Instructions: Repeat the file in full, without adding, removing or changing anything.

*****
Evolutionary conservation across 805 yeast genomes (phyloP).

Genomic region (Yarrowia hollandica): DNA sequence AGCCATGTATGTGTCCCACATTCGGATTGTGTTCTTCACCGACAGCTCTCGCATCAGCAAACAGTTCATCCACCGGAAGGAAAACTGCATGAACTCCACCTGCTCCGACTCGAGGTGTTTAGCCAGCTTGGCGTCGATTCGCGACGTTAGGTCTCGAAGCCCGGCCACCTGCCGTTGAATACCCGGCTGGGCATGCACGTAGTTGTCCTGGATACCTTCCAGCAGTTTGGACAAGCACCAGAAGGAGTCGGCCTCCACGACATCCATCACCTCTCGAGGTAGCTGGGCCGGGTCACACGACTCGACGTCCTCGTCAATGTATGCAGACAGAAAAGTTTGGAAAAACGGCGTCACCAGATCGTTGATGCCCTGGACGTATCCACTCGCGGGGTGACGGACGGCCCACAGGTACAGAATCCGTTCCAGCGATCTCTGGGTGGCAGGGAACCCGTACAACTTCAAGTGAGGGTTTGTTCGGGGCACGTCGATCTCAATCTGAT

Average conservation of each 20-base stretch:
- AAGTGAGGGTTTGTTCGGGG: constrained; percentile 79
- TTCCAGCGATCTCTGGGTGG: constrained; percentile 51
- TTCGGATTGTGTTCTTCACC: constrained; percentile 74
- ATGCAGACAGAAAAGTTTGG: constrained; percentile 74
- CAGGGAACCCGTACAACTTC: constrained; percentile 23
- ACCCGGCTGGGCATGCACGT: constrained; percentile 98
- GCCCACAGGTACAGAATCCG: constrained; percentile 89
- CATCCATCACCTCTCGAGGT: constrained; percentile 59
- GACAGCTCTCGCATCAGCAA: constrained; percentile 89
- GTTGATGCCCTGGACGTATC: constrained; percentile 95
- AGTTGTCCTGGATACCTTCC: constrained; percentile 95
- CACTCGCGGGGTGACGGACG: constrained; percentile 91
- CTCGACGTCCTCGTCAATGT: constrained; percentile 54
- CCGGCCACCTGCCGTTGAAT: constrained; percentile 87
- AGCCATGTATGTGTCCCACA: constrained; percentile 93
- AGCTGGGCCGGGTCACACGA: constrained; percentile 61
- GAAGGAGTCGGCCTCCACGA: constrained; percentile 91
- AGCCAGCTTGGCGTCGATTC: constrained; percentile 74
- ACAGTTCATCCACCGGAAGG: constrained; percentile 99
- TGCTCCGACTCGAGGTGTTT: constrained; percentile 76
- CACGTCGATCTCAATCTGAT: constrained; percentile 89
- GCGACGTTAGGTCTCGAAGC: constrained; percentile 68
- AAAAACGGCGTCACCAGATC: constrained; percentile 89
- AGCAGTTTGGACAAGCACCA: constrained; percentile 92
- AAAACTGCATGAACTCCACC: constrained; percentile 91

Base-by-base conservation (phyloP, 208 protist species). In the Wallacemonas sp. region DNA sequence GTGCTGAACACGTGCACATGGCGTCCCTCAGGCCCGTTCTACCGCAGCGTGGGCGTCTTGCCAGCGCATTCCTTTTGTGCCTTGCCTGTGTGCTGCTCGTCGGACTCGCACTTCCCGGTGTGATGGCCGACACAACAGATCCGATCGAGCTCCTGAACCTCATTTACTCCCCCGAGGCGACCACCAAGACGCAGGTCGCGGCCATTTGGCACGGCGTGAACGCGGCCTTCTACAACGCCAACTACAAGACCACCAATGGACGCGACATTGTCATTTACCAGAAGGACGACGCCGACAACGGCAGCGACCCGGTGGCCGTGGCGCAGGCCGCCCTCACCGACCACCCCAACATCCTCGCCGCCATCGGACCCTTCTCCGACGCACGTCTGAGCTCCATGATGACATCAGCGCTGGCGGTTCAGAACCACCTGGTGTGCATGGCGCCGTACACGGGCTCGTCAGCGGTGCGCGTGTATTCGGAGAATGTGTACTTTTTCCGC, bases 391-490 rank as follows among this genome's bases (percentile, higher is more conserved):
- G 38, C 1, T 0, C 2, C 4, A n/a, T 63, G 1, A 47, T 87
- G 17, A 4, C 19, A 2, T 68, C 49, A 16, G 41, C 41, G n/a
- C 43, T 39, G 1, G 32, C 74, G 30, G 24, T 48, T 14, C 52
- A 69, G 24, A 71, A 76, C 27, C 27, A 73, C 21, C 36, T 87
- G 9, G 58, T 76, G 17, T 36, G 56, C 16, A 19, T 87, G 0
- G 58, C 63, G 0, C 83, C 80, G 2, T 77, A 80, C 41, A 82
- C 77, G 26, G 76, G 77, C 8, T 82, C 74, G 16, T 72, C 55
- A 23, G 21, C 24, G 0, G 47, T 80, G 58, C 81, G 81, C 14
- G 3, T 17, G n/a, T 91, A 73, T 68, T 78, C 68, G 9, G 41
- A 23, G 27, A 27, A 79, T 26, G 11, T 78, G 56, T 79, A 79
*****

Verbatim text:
Evolutionary conservation across 805 yeast genomes (phyloP).

Genomic region (Yarrowia hollandica): DNA sequence AGCCATGTATGTGTCCCACATTCGGATTGTGTTCTTCACCGACAGCTCTCGCATCAGCAAACAGTTCATCCACCGGAAGGAAAACTGCATGAACTCCACCTGCTCCGACTCGAGGTGTTTAGCCAGCTTGGCGTCGATTCGCGACGTTAGGTCTCGAAGCCCGGCCACCTGCCGTTGAATACCCGGCTGGGCATGCACGTAGTTGTCCTGGATACCTTCCAGCAGTTTGGACAAGCACCAGAAGGAGTCGGCCTCCACGACATCCATCACCTCTCGAGGTAGCTGGGCCGGGTCACACGACTCGACGTCCTCGTCAATGTATGCAGACAGAAAAGTTTGGAAAAACGGCGTCACCAGATCGTTGATGCCCTGGACGTATCCACTCGCGGGGTGACGGACGGCCCACAGGTACAGAATCCGTTCCAGCGATCTCTGGGTGGCAGGGAACCCGTACAACTTCAAGTGAGGGTTTGTTCGGGGCACGTCGATCTCAATCTGAT

Average conservation of each 20-base stretch:
- AAGTGAGGGTTTGTTCGGGG: constrained; percentile 79
- TTCCAGCGATCTCTGGGTGG: constrained; percentile 51
- TTCGGATTGTGTTCTTCACC: constrained; percentile 74
- ATGCAGACAGAAAAGTTTGG: constrained; percentile 74
- CAGGGAACCCGTACAACTTC: constrained; percentile 23
- ACCCGGCTGGGCATGCACGT: constrained; percentile 98
- GCCCACAGGTACAGAATCCG: constrained; percentile 89
- CATCCATCACCTCTCGAGGT: constrained; percentile 59
- GACAGCTCTCGCATCAGCAA: constrained; percentile 89
- GTTGATGCCCTGGACGTATC: constrained; percentile 95
- AGTTGTCCTGGATACCTTCC: constrained; percentile 95
- CACTCGCGGGGTGACGGACG: constrained; percentile 91
- CTCGACGTCCTCGTCAATGT: constrained; percentile 54
- CCGGCCACCTGCCGTTGAAT: constrained; percentile 87
- AGCCATGTATGTGTCCCACA: constrained; percentile 93
- AGCTGGGCCGGGTCACACGA: constrained; percentile 61
- GAAGGAGTCGGCCTCCACGA: constrained; percentile 91
- AGCCAGCTTGGCGTCGATTC: constrained; percentile 74
- ACAGTTCATCCACCGGAAGG: constrained; percentile 99
- TGCTCCGACTCGAGGTGTTT: constrained; percentile 76
- CACGTCGATCTCAATCTGAT: constrained; percentile 89
- GCGACGTTAGGTCTCGAAGC: constrained; percentile 68
- AAAAACGGCGTCACCAGATC: constrained; percentile 89
- AGCAGTTTGGACAAGCACCA: constrained; percentile 92
- AAAACTGCATGAACTCCACC: constrained; percentile 91

Base-by-base conservation (phyloP, 208 protist species). In the Wallacemonas sp. region DNA sequence GTGCTGAACACGTGCACATGGCGTCCCTCAGGCCCGTTCTACCGCAGCGTGGGCGTCTTGCCAGCGCATTCCTTTTGTGCCTTGCCTGTGTGCTGCTCGTCGGACTCGCACTTCCCGGTGTGATGGCCGACACAACAGATCCGATCGAGCTCCTGAACCTCATTTACTCCCCCGAGGCGACCACCAAGACGCAGGTCGCGGCCATTTGGCACGGCGTGAACGCGGCCTTCTACAACGCCAACTACAAGACCACCAATGGACGCGACATTGTCATTTACCAGAAGGACGACGCCGACAACGGCAGCGACCCGGTGGCCGTGGCGCAGGCCGCCCTCACCGACCACCCCAACATCCTCGCCGCCATCGGACCCTTCTCCGACGCACGTCTGAGCTCCATGATGACATCAGCGCTGGCGGTTCAGAACCACCTGGTGTGCATGGCGCCGTACACGGGCTCGTCAGCGGTGCGCGTGTATTCGGAGAATGTGTACTTTTTCCGC, bases 391-490 rank as follows among this genome's bases (percentile, higher is more conserved):
- G 38, C 1, T 0, C 2, C 4, A n/a, T 63, G 1, A 47, T 87
- G 17, A 4, C 19, A 2, T 68, C 49, A 16, G 41, C 41, G n/a
- C 43, T 39, G 1, G 32, C 74, G 30, G 24, T 48, T 14, C 52
- A 69, G 24, A 71, A 76, C 27, C 27, A 73, C 21, C 36, T 87
- G 9, G 58, T 76, G 17, T 36, G 56, C 16, A 19, T 87, G 0
- G 58, C 63, G 0, C 83, C 80, G 2, T 77, A 80, C 41, A 82
- C 77, G 26, G 76, G 77, C 8, T 82, C 74, G 16, T 72, C 55
- A 23, G 21, C 24, G 0, G 47, T 80, G 58, C 81, G 81, C 14
- G 3, T 17, G n/a, T 91, A 73, T 68, T 78, C 68, G 9, G 41
- A 23, G 27, A 27, A 79, T 26, G 11, T 78, G 56, T 79, A 79